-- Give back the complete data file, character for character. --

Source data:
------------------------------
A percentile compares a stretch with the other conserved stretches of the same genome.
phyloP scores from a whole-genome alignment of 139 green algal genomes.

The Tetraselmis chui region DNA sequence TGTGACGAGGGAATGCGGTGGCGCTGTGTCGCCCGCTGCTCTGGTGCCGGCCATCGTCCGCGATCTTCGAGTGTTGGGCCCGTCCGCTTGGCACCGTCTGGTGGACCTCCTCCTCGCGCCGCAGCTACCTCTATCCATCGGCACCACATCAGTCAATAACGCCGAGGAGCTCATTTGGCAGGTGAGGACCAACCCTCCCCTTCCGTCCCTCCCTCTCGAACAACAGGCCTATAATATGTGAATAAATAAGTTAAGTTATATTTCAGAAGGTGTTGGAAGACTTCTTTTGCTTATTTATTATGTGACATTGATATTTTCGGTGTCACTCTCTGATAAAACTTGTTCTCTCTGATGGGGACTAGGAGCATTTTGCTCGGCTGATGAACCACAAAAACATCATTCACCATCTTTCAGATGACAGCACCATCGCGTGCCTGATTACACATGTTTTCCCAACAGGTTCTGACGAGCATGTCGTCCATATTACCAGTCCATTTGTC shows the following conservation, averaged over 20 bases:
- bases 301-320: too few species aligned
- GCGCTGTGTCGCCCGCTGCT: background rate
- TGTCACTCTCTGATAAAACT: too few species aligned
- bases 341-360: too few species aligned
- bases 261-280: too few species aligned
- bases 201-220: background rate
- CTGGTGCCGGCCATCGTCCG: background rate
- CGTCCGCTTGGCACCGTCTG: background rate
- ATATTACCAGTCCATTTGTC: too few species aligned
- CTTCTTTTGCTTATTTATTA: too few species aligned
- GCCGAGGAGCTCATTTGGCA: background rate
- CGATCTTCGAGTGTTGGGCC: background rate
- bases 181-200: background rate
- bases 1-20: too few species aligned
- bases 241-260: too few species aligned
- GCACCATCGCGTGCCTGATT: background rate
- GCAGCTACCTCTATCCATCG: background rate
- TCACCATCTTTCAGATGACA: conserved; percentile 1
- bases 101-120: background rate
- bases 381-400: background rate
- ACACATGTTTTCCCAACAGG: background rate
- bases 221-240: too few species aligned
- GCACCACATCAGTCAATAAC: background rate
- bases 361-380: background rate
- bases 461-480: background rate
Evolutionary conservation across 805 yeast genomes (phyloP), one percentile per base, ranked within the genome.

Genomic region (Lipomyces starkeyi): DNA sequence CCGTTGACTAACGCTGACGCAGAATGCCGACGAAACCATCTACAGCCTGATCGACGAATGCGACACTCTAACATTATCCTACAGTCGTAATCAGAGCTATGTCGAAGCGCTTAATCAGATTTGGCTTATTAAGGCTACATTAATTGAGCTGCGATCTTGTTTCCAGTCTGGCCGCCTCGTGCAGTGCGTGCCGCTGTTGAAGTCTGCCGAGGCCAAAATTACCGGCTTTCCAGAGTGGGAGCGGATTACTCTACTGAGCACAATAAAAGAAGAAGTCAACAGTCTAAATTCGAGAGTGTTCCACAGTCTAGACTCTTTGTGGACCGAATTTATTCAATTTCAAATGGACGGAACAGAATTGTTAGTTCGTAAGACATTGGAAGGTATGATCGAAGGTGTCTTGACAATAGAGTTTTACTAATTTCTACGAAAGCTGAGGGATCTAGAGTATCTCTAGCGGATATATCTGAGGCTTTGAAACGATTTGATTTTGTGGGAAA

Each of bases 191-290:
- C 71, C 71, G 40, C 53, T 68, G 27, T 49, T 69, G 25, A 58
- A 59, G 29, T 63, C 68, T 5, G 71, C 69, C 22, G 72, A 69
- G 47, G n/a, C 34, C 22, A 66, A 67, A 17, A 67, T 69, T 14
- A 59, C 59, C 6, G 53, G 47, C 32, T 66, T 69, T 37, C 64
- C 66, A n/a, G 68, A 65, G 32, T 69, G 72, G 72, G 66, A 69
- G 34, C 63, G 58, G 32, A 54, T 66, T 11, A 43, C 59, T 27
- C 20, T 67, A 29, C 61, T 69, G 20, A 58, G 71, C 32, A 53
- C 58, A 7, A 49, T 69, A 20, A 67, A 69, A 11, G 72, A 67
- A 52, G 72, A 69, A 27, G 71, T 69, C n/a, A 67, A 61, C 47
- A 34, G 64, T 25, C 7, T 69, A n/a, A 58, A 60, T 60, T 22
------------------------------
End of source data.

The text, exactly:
A percentile compares a stretch with the other conserved stretches of the same genome.
phyloP scores from a whole-genome alignment of 139 green algal genomes.

The Tetraselmis chui region DNA sequence TGTGACGAGGGAATGCGGTGGCGCTGTGTCGCCCGCTGCTCTGGTGCCGGCCATCGTCCGCGATCTTCGAGTGTTGGGCCCGTCCGCTTGGCACCGTCTGGTGGACCTCCTCCTCGCGCCGCAGCTACCTCTATCCATCGGCACCACATCAGTCAATAACGCCGAGGAGCTCATTTGGCAGGTGAGGACCAACCCTCCCCTTCCGTCCCTCCCTCTCGAACAACAGGCCTATAATATGTGAATAAATAAGTTAAGTTATATTTCAGAAGGTGTTGGAAGACTTCTTTTGCTTATTTATTATGTGACATTGATATTTTCGGTGTCACTCTCTGATAAAACTTGTTCTCTCTGATGGGGACTAGGAGCATTTTGCTCGGCTGATGAACCACAAAAACATCATTCACCATCTTTCAGATGACAGCACCATCGCGTGCCTGATTACACATGTTTTCCCAACAGGTTCTGACGAGCATGTCGTCCATATTACCAGTCCATTTGTC shows the following conservation, averaged over 20 bases:
- bases 301-320: too few species aligned
- GCGCTGTGTCGCCCGCTGCT: background rate
- TGTCACTCTCTGATAAAACT: too few species aligned
- bases 341-360: too few species aligned
- bases 261-280: too few species aligned
- bases 201-220: background rate
- CTGGTGCCGGCCATCGTCCG: background rate
- CGTCCGCTTGGCACCGTCTG: background rate
- ATATTACCAGTCCATTTGTC: too few species aligned
- CTTCTTTTGCTTATTTATTA: too few species aligned
- GCCGAGGAGCTCATTTGGCA: background rate
- CGATCTTCGAGTGTTGGGCC: background rate
- bases 181-200: background rate
- bases 1-20: too few species aligned
- bases 241-260: too few species aligned
- GCACCATCGCGTGCCTGATT: background rate
- GCAGCTACCTCTATCCATCG: background rate
- TCACCATCTTTCAGATGACA: conserved; percentile 1
- bases 101-120: background rate
- bases 381-400: background rate
- ACACATGTTTTCCCAACAGG: background rate
- bases 221-240: too few species aligned
- GCACCACATCAGTCAATAAC: background rate
- bases 361-380: background rate
- bases 461-480: background rate
Evolutionary conservation across 805 yeast genomes (phyloP), one percentile per base, ranked within the genome.

Genomic region (Lipomyces starkeyi): DNA sequence CCGTTGACTAACGCTGACGCAGAATGCCGACGAAACCATCTACAGCCTGATCGACGAATGCGACACTCTAACATTATCCTACAGTCGTAATCAGAGCTATGTCGAAGCGCTTAATCAGATTTGGCTTATTAAGGCTACATTAATTGAGCTGCGATCTTGTTTCCAGTCTGGCCGCCTCGTGCAGTGCGTGCCGCTGTTGAAGTCTGCCGAGGCCAAAATTACCGGCTTTCCAGAGTGGGAGCGGATTACTCTACTGAGCACAATAAAAGAAGAAGTCAACAGTCTAAATTCGAGAGTGTTCCACAGTCTAGACTCTTTGTGGACCGAATTTATTCAATTTCAAATGGACGGAACAGAATTGTTAGTTCGTAAGACATTGGAAGGTATGATCGAAGGTGTCTTGACAATAGAGTTTTACTAATTTCTACGAAAGCTGAGGGATCTAGAGTATCTCTAGCGGATATATCTGAGGCTTTGAAACGATTTGATTTTGTGGGAAA

Each of bases 191-290:
- C 71, C 71, G 40, C 53, T 68, G 27, T 49, T 69, G 25, A 58
- A 59, G 29, T 63, C 68, T 5, G 71, C 69, C 22, G 72, A 69
- G 47, G n/a, C 34, C 22, A 66, A 67, A 17, A 67, T 69, T 14
- A 59, C 59, C 6, G 53, G 47, C 32, T 66, T 69, T 37, C 64
- C 66, A n/a, G 68, A 65, G 32, T 69, G 72, G 72, G 66, A 69
- G 34, C 63, G 58, G 32, A 54, T 66, T 11, A 43, C 59, T 27
- C 20, T 67, A 29, C 61, T 69, G 20, A 58, G 71, C 32, A 53
- C 58, A 7, A 49, T 69, A 20, A 67, A 69, A 11, G 72, A 67
- A 52, G 72, A 69, A 27, G 71, T 69, C n/a, A 67, A 61, C 47
- A 34, G 64, T 25, C 7, T 69, A n/a, A 58, A 60, T 60, T 22